SOURCES: Glenn Cohen, J.D., director, Petrie-Flom Center for Health Law Policy, Biotechnology & Bioethics, Harvard Law School, Cambridge, Mass.; Steven Kleinman, M.D., senior medical advisor, AABB; Jennifer Rodriguez, spokeswoman, U.S. Food and Drug Administration; July 23, 2014, Journal of the American Medical Association; Associated Press
WEDNESDAY, Dec. 3, 2014 (HealthDay News) -- Members of a U.S. Food and Drug Administration advisory panel asked the agency on Tuesday to think carefully before repealing a 31-year ban on blood donations from gay and bisexual men.
Their cautious advice doesn't mesh with the positions of gay rights advocates, medical experts and blood banks, which are all pushing for a removal of the ban. The panel members said their main concern was that it is hard to predict what impact such a change would have on the blood supply, the Associated Press reported.
"It's going to be a guess as to what's going to happen," panel member Dr. James Allen said during the Tuesday meeting. "And it's going to take time before we get the data that shows us whether that was a good decision or not."
The FDA is not required to follow the recommendations of its advisers, although it typically does. The agency has not set a deadline for deciding whether to lift the ban, the AP reported.
The FDA first adopted the policy at the dawn of the AIDS crisis. However, changing times and technological advances have rendered the decades-old ban obsolete, according to Glenn Cohen, who directs Harvard Law School's Petrie-Flom Center for Health Law Policy, Biotechnology & Bioethics. Cohen recently co-authored an article in the Journal of the American Medical Association that called for a lifting of the ban.
"We think it's time for the FDA to take a serious look at its policy, because it's out of step with peer countries, it's out of step with modern medicine, it's out of step with public opinion, and we feel it may be legally problematic," Cohen said when the article was published.
The lifetime ban for gay or bisexual men stands in contradiction to other FDA policies regarding people considered high-risk donors due to their sexual behavior, Cohen noted.
For example, there currently is a maximum one-year ban in the United States for blood donations by men who have had sex with an HIV-positive woman or commercial sex workers. The same goes for women who have had sex with HIV-positive men.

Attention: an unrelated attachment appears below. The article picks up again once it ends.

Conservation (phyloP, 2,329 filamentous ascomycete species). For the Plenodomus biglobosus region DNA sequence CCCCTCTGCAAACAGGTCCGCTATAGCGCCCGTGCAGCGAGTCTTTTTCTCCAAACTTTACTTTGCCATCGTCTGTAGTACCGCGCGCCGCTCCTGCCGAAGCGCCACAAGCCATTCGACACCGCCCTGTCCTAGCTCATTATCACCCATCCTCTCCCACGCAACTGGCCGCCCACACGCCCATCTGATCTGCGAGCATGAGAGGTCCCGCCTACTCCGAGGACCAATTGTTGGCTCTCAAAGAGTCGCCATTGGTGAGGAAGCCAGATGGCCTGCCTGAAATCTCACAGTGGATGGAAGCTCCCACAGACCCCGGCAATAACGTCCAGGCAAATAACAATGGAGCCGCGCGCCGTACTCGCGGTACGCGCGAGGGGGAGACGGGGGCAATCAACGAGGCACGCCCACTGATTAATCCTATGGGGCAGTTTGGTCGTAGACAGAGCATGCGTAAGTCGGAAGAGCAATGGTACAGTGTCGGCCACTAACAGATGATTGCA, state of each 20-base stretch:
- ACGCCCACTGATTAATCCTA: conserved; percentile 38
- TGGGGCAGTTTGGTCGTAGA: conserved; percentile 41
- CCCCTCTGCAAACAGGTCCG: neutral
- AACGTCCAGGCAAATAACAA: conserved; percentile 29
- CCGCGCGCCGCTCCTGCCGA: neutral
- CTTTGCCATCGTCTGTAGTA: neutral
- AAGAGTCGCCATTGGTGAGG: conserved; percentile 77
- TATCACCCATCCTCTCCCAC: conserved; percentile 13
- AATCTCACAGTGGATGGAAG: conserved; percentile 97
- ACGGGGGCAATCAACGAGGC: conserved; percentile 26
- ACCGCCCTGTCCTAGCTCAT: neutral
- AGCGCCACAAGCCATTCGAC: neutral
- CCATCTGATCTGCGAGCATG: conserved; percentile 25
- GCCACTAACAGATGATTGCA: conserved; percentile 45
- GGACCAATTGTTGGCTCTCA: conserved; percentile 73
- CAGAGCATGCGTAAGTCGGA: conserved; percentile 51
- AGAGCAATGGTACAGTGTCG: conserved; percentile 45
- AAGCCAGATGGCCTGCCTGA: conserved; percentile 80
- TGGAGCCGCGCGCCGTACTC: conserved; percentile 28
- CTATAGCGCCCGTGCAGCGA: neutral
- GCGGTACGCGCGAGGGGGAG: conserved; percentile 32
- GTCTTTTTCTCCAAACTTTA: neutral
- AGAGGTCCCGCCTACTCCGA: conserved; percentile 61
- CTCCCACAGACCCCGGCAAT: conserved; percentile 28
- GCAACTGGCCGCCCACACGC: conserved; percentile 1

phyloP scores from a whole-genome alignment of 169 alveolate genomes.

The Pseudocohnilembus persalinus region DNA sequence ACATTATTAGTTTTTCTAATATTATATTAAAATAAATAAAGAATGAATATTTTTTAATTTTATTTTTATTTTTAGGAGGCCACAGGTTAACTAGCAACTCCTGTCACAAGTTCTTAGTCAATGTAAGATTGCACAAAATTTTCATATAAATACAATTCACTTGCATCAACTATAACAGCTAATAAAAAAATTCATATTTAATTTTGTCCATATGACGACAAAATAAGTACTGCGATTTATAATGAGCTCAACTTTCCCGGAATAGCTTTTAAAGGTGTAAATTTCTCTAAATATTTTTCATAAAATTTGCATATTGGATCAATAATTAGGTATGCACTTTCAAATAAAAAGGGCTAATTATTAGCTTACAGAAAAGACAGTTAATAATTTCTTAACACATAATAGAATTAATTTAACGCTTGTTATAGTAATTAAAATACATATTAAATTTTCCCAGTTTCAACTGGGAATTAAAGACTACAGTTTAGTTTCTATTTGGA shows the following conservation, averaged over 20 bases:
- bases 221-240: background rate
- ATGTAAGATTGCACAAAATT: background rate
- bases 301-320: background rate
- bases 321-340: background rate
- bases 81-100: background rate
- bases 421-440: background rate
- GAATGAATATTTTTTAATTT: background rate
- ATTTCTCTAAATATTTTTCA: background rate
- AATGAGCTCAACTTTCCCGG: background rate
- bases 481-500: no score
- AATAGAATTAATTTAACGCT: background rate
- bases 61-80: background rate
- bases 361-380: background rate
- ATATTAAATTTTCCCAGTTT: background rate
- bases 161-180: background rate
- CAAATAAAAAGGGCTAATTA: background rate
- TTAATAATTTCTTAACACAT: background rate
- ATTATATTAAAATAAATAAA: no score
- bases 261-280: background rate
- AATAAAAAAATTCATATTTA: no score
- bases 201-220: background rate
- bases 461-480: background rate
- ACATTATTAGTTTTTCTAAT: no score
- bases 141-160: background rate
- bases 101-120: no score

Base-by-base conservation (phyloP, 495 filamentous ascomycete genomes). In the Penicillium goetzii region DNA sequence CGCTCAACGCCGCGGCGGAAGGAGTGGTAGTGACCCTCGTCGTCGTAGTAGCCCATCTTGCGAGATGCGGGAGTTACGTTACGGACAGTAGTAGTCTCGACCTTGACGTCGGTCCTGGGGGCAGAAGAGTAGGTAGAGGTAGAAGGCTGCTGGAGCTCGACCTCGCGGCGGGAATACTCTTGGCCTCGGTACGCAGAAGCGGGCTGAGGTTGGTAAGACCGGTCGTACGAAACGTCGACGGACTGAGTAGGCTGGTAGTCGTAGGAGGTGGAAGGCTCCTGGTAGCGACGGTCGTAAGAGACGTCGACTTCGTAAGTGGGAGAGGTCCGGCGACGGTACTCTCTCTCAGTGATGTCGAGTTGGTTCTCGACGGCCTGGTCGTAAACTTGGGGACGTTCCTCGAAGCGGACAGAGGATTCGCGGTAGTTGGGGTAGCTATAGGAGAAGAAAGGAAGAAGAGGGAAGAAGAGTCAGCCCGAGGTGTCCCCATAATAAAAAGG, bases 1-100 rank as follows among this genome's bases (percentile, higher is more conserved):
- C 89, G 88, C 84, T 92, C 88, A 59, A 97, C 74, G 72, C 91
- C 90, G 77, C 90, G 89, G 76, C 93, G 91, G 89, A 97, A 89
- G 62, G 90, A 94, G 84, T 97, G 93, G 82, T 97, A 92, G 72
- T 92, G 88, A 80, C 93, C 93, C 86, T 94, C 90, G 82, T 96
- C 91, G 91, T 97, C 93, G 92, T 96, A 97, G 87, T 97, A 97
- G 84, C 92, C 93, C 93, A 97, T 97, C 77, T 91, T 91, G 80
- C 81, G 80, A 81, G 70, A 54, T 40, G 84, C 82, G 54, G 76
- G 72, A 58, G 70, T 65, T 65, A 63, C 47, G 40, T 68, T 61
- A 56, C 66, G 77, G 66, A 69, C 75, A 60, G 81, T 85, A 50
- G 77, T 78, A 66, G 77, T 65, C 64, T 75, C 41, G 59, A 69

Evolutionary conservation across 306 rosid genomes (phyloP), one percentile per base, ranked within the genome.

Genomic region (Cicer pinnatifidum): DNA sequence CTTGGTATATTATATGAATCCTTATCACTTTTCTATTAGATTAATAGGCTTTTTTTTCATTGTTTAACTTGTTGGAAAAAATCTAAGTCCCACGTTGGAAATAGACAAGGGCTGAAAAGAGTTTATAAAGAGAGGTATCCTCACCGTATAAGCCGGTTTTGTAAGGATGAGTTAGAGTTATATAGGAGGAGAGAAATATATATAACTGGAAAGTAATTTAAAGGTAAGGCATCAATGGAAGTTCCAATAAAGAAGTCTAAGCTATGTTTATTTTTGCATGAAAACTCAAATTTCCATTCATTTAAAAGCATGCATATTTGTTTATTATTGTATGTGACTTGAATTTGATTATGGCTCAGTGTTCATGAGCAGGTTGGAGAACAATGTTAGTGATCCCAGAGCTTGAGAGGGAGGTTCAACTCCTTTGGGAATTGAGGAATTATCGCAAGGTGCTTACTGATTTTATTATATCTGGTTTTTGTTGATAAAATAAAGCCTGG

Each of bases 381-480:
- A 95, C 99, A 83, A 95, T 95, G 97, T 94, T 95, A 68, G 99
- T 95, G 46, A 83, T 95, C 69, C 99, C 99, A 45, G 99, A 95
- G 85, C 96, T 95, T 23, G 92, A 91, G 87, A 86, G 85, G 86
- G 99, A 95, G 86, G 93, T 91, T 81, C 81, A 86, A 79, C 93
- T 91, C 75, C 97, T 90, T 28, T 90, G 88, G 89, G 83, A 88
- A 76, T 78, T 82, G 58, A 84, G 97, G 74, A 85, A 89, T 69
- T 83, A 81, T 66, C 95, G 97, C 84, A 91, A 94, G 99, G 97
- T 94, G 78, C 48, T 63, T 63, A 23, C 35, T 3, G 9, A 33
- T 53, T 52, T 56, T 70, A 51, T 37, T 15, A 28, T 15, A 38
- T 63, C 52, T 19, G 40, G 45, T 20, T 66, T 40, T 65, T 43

By implementing a lifetime ban on donation from sexually active gay or bisexual males, "you're giving a 'scarlet letter' of sorts to these men," Cohen said.
The policy also stands in stark contrast to recent advances in gay rights, and could be open to a legal challenge, given that the U.S. Supreme Court struck down the Defense of Marriage Act in 2013, he added.
Other countries have already moved to limit their bans on blood donations from gay men in recent years. Canada has changed its policy to a five-year ban, there's a one-year ban in place in the United Kingdom and a six-month ban in South Africa.
None of these countries has experienced any increase in HIV-positive blood donations, noted Dr. Steven Kleinman, a senior medical advisor to the AABB, an international non-profit blood bank association.
Current technology allows accurate detection of HIV in the bloodstream within weeks of exposure, Kleinman said. Changing the ban to six months or a year remains a conservative approach that still allows officials to prevent contamination of the blood supply, he said.
"It's correct to say that countries have made changes and so far we haven't seen any adverse effects," Kleinman added.
FDA spokeswoman Jennifer Rodriguez has said that the agency is open to changing the lifetime ban.
An advisory committee to the FDA in 2010 voted in favor of retaining the existing policy. But it also found that the ban might be keeping some low-risk donors from contributing to the nation's blood supply, she noted.
That committee also recommended looking at the results of studies that were undertaken by the U.S. Department of Health and Human Services (HHS). The studies were aimed at reviewing rates of transfusion-transmitted infections and investigating whether another screening strategy for gay men could maintain the safety of the nation's blood supply.
Since then, an HHS advisory panel has recommended that a 12-month deferral period replace the ban. That would mean men who have had sex with another man in the previous year could not give blood.
However, the panel convened Tuesday was not convinced by the HHS recommendation, according to the AP.
"If I look at the science I would be very wary of a one-year deferral," said Dr. Susan Leitman. "It sounds to me like we're talking about policy and civil rights rather than our primary duty, which is transfusion safety."
The American Red Cross and the AABB both advocate changing the U.S. policy on donations by gay men to a one-year ban -- on par with donation policies for other high-risk groups.
But Cohen wants to go further, advocating an "assess-and-test" approach, in which restrictions are placed on potential blood donors based on their personal sexual practices.
Italy adopted such an approach in 2001, and "Italian data suggests there's no disproportionate increase in the number of HIV-positive donors getting into the blood supply," he said.
The AABB does not support that approach at this time, although even a one-year ban amounts to a requirement that gay men abstain from sex to be eligible to donate, Kleinman said.
"We're not requiring anyone else to be abstinent from their sexual partners of choice," he said, noting that lesbians can donate freely. "But we still find that the risk factor that accounts for the greatest proportion of cases are males who have sex with other males. That's an epidemiological fact at this point."
For more on the U.S. policy on blood donations from gay men, visit the U.S. Food and Drug Administration.